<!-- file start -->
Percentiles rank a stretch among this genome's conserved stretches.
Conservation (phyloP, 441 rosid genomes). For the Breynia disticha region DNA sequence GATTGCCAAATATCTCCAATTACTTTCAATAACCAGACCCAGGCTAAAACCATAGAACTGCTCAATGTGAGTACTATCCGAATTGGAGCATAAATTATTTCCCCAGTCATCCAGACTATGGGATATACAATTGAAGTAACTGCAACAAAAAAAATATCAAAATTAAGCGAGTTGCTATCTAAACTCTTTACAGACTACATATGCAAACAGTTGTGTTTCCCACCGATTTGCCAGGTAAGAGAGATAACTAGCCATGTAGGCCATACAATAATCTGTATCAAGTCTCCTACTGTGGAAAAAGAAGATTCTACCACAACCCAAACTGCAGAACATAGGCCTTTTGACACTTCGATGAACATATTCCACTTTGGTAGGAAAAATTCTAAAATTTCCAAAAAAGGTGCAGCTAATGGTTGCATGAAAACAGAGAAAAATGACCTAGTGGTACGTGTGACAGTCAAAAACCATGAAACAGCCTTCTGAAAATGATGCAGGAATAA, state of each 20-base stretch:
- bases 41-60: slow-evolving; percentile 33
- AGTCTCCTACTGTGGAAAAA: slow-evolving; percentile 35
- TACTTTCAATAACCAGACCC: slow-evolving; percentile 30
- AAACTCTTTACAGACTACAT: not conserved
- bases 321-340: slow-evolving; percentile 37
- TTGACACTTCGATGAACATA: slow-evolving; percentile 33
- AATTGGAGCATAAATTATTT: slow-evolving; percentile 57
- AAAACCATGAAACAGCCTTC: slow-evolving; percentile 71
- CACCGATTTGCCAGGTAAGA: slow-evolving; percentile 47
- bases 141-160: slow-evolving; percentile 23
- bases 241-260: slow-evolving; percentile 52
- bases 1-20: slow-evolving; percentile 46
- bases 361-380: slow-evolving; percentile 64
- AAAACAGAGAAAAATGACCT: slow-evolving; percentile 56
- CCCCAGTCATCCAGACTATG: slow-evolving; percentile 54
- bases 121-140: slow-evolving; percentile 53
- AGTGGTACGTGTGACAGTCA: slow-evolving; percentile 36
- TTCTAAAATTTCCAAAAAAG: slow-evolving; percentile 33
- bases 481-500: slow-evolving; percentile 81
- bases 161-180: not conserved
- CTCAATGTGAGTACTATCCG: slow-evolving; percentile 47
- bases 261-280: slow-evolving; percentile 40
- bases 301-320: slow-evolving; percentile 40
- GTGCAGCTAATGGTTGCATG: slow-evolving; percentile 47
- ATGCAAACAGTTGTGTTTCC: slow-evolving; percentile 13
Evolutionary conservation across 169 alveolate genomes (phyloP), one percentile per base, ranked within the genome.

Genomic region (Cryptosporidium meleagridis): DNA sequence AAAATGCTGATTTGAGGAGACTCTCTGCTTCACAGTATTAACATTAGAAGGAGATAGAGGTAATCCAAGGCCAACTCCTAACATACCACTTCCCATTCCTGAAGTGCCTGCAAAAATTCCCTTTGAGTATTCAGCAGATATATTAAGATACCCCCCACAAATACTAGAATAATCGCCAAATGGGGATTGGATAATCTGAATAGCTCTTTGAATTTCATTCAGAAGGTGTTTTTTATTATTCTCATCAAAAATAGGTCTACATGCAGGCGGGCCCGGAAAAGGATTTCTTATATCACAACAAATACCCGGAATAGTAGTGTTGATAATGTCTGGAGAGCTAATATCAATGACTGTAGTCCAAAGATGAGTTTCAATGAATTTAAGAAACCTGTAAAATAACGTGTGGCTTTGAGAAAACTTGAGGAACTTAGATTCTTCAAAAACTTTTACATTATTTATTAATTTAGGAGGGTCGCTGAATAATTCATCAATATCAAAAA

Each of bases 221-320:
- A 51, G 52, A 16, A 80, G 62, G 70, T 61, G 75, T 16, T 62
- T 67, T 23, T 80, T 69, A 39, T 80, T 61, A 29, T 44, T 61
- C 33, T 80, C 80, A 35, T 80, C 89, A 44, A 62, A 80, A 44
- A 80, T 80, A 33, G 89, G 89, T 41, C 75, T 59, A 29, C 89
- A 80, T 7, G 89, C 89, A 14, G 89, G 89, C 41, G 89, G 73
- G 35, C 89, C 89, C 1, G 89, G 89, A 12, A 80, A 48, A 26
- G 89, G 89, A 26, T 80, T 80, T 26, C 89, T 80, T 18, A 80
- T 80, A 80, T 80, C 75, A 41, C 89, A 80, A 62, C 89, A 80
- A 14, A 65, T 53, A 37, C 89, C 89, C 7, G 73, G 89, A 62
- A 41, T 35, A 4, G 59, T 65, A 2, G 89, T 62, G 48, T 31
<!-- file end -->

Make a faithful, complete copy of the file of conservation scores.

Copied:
Percentiles rank a stretch among this genome's conserved stretches.
Conservation (phyloP, 441 rosid genomes). For the Breynia disticha region DNA sequence GATTGCCAAATATCTCCAATTACTTTCAATAACCAGACCCAGGCTAAAACCATAGAACTGCTCAATGTGAGTACTATCCGAATTGGAGCATAAATTATTTCCCCAGTCATCCAGACTATGGGATATACAATTGAAGTAACTGCAACAAAAAAAATATCAAAATTAAGCGAGTTGCTATCTAAACTCTTTACAGACTACATATGCAAACAGTTGTGTTTCCCACCGATTTGCCAGGTAAGAGAGATAACTAGCCATGTAGGCCATACAATAATCTGTATCAAGTCTCCTACTGTGGAAAAAGAAGATTCTACCACAACCCAAACTGCAGAACATAGGCCTTTTGACACTTCGATGAACATATTCCACTTTGGTAGGAAAAATTCTAAAATTTCCAAAAAAGGTGCAGCTAATGGTTGCATGAAAACAGAGAAAAATGACCTAGTGGTACGTGTGACAGTCAAAAACCATGAAACAGCCTTCTGAAAATGATGCAGGAATAA, state of each 20-base stretch:
- bases 41-60: slow-evolving; percentile 33
- AGTCTCCTACTGTGGAAAAA: slow-evolving; percentile 35
- TACTTTCAATAACCAGACCC: slow-evolving; percentile 30
- AAACTCTTTACAGACTACAT: not conserved
- bases 321-340: slow-evolving; percentile 37
- TTGACACTTCGATGAACATA: slow-evolving; percentile 33
- AATTGGAGCATAAATTATTT: slow-evolving; percentile 57
- AAAACCATGAAACAGCCTTC: slow-evolving; percentile 71
- CACCGATTTGCCAGGTAAGA: slow-evolving; percentile 47
- bases 141-160: slow-evolving; percentile 23
- bases 241-260: slow-evolving; percentile 52
- bases 1-20: slow-evolving; percentile 46
- bases 361-380: slow-evolving; percentile 64
- AAAACAGAGAAAAATGACCT: slow-evolving; percentile 56
- CCCCAGTCATCCAGACTATG: slow-evolving; percentile 54
- bases 121-140: slow-evolving; percentile 53
- AGTGGTACGTGTGACAGTCA: slow-evolving; percentile 36
- TTCTAAAATTTCCAAAAAAG: slow-evolving; percentile 33
- bases 481-500: slow-evolving; percentile 81
- bases 161-180: not conserved
- CTCAATGTGAGTACTATCCG: slow-evolving; percentile 47
- bases 261-280: slow-evolving; percentile 40
- bases 301-320: slow-evolving; percentile 40
- GTGCAGCTAATGGTTGCATG: slow-evolving; percentile 47
- ATGCAAACAGTTGTGTTTCC: slow-evolving; percentile 13
Evolutionary conservation across 169 alveolate genomes (phyloP), one percentile per base, ranked within the genome.

Genomic region (Cryptosporidium meleagridis): DNA sequence AAAATGCTGATTTGAGGAGACTCTCTGCTTCACAGTATTAACATTAGAAGGAGATAGAGGTAATCCAAGGCCAACTCCTAACATACCACTTCCCATTCCTGAAGTGCCTGCAAAAATTCCCTTTGAGTATTCAGCAGATATATTAAGATACCCCCCACAAATACTAGAATAATCGCCAAATGGGGATTGGATAATCTGAATAGCTCTTTGAATTTCATTCAGAAGGTGTTTTTTATTATTCTCATCAAAAATAGGTCTACATGCAGGCGGGCCCGGAAAAGGATTTCTTATATCACAACAAATACCCGGAATAGTAGTGTTGATAATGTCTGGAGAGCTAATATCAATGACTGTAGTCCAAAGATGAGTTTCAATGAATTTAAGAAACCTGTAAAATAACGTGTGGCTTTGAGAAAACTTGAGGAACTTAGATTCTTCAAAAACTTTTACATTATTTATTAATTTAGGAGGGTCGCTGAATAATTCATCAATATCAAAAA

Each of bases 221-320:
- A 51, G 52, A 16, A 80, G 62, G 70, T 61, G 75, T 16, T 62
- T 67, T 23, T 80, T 69, A 39, T 80, T 61, A 29, T 44, T 61
- C 33, T 80, C 80, A 35, T 80, C 89, A 44, A 62, A 80, A 44
- A 80, T 80, A 33, G 89, G 89, T 41, C 75, T 59, A 29, C 89
- A 80, T 7, G 89, C 89, A 14, G 89, G 89, C 41, G 89, G 73
- G 35, C 89, C 89, C 1, G 89, G 89, A 12, A 80, A 48, A 26
- G 89, G 89, A 26, T 80, T 80, T 26, C 89, T 80, T 18, A 80
- T 80, A 80, T 80, C 75, A 41, C 89, A 80, A 62, C 89, A 80
- A 14, A 65, T 53, A 37, C 89, C 89, C 7, G 73, G 89, A 62
- A 41, T 35, A 4, G 59, T 65, A 2, G 89, T 62, G 48, T 31